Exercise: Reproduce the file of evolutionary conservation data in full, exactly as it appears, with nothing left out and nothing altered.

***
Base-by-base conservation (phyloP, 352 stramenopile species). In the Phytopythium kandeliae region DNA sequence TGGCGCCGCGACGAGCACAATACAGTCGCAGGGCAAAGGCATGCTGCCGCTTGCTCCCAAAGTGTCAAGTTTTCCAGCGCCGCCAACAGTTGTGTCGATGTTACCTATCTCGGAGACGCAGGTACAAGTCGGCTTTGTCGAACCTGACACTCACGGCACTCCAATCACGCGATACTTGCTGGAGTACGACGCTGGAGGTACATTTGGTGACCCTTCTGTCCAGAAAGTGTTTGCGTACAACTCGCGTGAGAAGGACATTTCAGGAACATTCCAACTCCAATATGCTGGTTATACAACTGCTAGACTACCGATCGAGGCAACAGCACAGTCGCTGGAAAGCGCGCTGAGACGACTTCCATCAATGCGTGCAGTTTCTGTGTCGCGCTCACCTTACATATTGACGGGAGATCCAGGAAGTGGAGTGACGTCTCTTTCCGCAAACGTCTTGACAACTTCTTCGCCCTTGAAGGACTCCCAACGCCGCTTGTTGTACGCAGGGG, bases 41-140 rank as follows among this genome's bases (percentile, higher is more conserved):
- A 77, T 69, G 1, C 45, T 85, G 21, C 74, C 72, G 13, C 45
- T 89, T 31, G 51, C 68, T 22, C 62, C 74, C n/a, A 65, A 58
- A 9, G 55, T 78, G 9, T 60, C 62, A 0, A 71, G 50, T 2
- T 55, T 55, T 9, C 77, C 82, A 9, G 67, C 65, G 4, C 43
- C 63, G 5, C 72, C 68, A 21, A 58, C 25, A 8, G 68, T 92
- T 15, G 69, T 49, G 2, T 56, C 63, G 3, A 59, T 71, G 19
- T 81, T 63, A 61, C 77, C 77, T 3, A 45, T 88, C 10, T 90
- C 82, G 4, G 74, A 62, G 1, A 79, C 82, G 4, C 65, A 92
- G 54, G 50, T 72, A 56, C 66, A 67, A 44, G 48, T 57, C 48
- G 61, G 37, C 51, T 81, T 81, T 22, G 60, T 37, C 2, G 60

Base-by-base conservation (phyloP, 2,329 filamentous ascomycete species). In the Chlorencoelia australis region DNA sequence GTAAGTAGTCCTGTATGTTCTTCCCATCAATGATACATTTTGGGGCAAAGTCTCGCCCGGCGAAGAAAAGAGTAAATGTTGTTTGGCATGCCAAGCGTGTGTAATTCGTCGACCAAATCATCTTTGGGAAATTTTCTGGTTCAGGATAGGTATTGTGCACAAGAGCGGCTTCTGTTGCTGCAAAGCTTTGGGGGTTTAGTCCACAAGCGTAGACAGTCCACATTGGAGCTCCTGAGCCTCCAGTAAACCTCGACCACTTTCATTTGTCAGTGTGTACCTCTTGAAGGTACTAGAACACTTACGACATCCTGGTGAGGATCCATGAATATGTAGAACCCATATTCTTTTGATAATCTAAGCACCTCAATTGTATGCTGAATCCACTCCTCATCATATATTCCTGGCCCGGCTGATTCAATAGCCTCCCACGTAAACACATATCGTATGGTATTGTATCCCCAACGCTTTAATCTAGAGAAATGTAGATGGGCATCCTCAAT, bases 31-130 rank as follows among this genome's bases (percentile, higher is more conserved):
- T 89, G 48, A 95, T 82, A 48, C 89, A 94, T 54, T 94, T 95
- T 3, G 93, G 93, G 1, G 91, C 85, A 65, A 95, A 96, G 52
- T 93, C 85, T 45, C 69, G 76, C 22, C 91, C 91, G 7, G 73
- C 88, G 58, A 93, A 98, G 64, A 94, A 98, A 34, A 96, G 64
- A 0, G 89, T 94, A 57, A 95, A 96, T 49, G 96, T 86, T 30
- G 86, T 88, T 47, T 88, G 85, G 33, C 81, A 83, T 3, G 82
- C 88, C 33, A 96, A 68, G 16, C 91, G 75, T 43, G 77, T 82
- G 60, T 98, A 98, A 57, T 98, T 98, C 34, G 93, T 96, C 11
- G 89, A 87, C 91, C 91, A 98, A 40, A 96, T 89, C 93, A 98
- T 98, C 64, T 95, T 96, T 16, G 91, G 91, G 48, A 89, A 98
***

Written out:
Base-by-base conservation (phyloP, 352 stramenopile species). In the Phytopythium kandeliae region DNA sequence TGGCGCCGCGACGAGCACAATACAGTCGCAGGGCAAAGGCATGCTGCCGCTTGCTCCCAAAGTGTCAAGTTTTCCAGCGCCGCCAACAGTTGTGTCGATGTTACCTATCTCGGAGACGCAGGTACAAGTCGGCTTTGTCGAACCTGACACTCACGGCACTCCAATCACGCGATACTTGCTGGAGTACGACGCTGGAGGTACATTTGGTGACCCTTCTGTCCAGAAAGTGTTTGCGTACAACTCGCGTGAGAAGGACATTTCAGGAACATTCCAACTCCAATATGCTGGTTATACAACTGCTAGACTACCGATCGAGGCAACAGCACAGTCGCTGGAAAGCGCGCTGAGACGACTTCCATCAATGCGTGCAGTTTCTGTGTCGCGCTCACCTTACATATTGACGGGAGATCCAGGAAGTGGAGTGACGTCTCTTTCCGCAAACGTCTTGACAACTTCTTCGCCCTTGAAGGACTCCCAACGCCGCTTGTTGTACGCAGGGG, bases 41-140 rank as follows among this genome's bases (percentile, higher is more conserved):
- A 77, T 69, G 1, C 45, T 85, G 21, C 74, C 72, G 13, C 45
- T 89, T 31, G 51, C 68, T 22, C 62, C 74, C n/a, A 65, A 58
- A 9, G 55, T 78, G 9, T 60, C 62, A 0, A 71, G 50, T 2
- T 55, T 55, T 9, C 77, C 82, A 9, G 67, C 65, G 4, C 43
- C 63, G 5, C 72, C 68, A 21, A 58, C 25, A 8, G 68, T 92
- T 15, G 69, T 49, G 2, T 56, C 63, G 3, A 59, T 71, G 19
- T 81, T 63, A 61, C 77, C 77, T 3, A 45, T 88, C 10, T 90
- C 82, G 4, G 74, A 62, G 1, A 79, C 82, G 4, C 65, A 92
- G 54, G 50, T 72, A 56, C 66, A 67, A 44, G 48, T 57, C 48
- G 61, G 37, C 51, T 81, T 81, T 22, G 60, T 37, C 2, G 60

Base-by-base conservation (phyloP, 2,329 filamentous ascomycete species). In the Chlorencoelia australis region DNA sequence GTAAGTAGTCCTGTATGTTCTTCCCATCAATGATACATTTTGGGGCAAAGTCTCGCCCGGCGAAGAAAAGAGTAAATGTTGTTTGGCATGCCAAGCGTGTGTAATTCGTCGACCAAATCATCTTTGGGAAATTTTCTGGTTCAGGATAGGTATTGTGCACAAGAGCGGCTTCTGTTGCTGCAAAGCTTTGGGGGTTTAGTCCACAAGCGTAGACAGTCCACATTGGAGCTCCTGAGCCTCCAGTAAACCTCGACCACTTTCATTTGTCAGTGTGTACCTCTTGAAGGTACTAGAACACTTACGACATCCTGGTGAGGATCCATGAATATGTAGAACCCATATTCTTTTGATAATCTAAGCACCTCAATTGTATGCTGAATCCACTCCTCATCATATATTCCTGGCCCGGCTGATTCAATAGCCTCCCACGTAAACACATATCGTATGGTATTGTATCCCCAACGCTTTAATCTAGAGAAATGTAGATGGGCATCCTCAAT, bases 31-130 rank as follows among this genome's bases (percentile, higher is more conserved):
- T 89, G 48, A 95, T 82, A 48, C 89, A 94, T 54, T 94, T 95
- T 3, G 93, G 93, G 1, G 91, C 85, A 65, A 95, A 96, G 52
- T 93, C 85, T 45, C 69, G 76, C 22, C 91, C 91, G 7, G 73
- C 88, G 58, A 93, A 98, G 64, A 94, A 98, A 34, A 96, G 64
- A 0, G 89, T 94, A 57, A 95, A 96, T 49, G 96, T 86, T 30
- G 86, T 88, T 47, T 88, G 85, G 33, C 81, A 83, T 3, G 82
- C 88, C 33, A 96, A 68, G 16, C 91, G 75, T 43, G 77, T 82
- G 60, T 98, A 98, A 57, T 98, T 98, C 34, G 93, T 96, C 11
- G 89, A 87, C 91, C 91, A 98, A 40, A 96, T 89, C 93, A 98
- T 98, C 64, T 95, T 96, T 16, G 91, G 91, G 48, A 89, A 98